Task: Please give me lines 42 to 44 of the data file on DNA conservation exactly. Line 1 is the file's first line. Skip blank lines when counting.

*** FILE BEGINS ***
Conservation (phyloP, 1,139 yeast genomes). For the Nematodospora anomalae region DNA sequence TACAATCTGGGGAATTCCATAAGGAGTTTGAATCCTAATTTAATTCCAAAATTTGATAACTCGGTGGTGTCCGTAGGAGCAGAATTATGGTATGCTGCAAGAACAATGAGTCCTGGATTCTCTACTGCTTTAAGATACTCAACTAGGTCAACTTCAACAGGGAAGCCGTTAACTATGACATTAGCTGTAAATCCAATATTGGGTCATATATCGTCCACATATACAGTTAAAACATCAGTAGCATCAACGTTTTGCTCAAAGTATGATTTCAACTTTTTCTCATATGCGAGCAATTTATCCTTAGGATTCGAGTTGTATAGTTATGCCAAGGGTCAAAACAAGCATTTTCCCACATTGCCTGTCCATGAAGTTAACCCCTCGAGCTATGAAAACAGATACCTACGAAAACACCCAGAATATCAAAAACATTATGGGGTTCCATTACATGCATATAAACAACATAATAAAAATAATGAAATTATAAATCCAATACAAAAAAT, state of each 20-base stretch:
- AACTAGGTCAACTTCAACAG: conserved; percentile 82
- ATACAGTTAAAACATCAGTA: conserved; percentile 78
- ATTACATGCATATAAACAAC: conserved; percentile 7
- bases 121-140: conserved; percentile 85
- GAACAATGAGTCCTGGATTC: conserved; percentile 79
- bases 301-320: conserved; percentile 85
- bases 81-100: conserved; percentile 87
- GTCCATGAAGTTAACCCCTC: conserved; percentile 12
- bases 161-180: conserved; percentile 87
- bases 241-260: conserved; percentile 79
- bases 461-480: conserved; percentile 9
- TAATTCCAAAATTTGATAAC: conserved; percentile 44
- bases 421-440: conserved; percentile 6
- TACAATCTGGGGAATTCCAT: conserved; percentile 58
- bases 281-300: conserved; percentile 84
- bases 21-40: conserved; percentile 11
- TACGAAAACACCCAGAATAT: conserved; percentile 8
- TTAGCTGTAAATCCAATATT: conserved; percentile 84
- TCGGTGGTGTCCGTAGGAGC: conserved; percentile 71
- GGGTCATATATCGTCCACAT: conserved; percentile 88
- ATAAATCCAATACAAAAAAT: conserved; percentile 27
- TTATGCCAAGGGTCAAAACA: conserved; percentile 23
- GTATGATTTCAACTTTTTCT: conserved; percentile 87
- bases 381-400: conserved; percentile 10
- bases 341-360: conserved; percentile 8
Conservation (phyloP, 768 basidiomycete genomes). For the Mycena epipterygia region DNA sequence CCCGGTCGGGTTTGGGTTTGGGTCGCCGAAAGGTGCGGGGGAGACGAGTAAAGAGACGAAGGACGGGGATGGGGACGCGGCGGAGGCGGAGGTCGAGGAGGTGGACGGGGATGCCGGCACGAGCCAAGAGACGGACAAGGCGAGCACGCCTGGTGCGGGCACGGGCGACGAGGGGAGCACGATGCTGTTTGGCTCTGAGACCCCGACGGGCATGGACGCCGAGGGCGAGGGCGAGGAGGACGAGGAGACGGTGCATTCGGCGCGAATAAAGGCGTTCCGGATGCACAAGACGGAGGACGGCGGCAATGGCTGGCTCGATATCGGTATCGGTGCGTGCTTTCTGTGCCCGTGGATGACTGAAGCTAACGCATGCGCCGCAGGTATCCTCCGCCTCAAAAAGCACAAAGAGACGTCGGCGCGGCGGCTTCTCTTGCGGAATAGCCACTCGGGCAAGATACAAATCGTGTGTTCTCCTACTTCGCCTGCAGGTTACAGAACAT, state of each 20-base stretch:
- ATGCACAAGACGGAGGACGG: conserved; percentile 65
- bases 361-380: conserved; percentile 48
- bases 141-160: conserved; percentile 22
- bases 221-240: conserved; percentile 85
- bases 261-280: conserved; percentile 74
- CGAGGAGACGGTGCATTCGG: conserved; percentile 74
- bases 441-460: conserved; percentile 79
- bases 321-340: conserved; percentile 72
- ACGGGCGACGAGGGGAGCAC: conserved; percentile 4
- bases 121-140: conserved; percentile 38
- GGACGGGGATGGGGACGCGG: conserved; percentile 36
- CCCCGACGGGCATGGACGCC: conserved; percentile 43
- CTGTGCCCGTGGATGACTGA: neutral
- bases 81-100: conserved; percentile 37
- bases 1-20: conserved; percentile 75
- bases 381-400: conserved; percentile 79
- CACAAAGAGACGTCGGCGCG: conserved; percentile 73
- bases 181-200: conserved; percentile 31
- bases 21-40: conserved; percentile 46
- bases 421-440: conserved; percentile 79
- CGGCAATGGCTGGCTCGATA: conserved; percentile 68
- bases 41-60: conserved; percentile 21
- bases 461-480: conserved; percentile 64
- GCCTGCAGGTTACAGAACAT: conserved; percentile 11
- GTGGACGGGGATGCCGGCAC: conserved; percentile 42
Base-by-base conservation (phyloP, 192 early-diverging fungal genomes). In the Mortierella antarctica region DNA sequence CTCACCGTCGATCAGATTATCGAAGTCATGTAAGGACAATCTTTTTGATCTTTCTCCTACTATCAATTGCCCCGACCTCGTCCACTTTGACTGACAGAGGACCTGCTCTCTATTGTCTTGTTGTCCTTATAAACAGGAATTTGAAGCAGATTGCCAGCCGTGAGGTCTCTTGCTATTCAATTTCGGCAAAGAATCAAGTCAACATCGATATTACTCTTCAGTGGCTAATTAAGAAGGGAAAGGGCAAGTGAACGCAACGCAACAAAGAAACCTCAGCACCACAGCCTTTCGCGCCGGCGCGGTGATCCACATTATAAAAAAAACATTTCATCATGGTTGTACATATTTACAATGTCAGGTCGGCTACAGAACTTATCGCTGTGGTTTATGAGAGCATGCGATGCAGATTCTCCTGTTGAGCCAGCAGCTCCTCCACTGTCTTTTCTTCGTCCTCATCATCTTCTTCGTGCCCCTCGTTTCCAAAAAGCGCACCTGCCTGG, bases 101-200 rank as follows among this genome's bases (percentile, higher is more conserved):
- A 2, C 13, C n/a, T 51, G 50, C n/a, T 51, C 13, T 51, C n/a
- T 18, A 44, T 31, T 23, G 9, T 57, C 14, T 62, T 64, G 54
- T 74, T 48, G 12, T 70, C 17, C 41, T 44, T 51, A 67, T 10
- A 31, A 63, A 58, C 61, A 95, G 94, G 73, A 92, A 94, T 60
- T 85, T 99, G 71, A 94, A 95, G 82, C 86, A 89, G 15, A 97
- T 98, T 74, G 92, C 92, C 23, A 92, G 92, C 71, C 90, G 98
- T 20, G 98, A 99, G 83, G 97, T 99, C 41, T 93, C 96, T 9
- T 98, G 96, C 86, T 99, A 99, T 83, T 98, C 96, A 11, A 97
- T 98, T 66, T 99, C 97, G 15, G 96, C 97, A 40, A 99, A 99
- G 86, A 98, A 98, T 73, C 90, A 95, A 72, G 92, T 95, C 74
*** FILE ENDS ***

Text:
- bases 1-20: conserved; percentile 75
- bases 381-400: conserved; percentile 79
- CACAAAGAGACGTCGGCGCG: conserved; percentile 73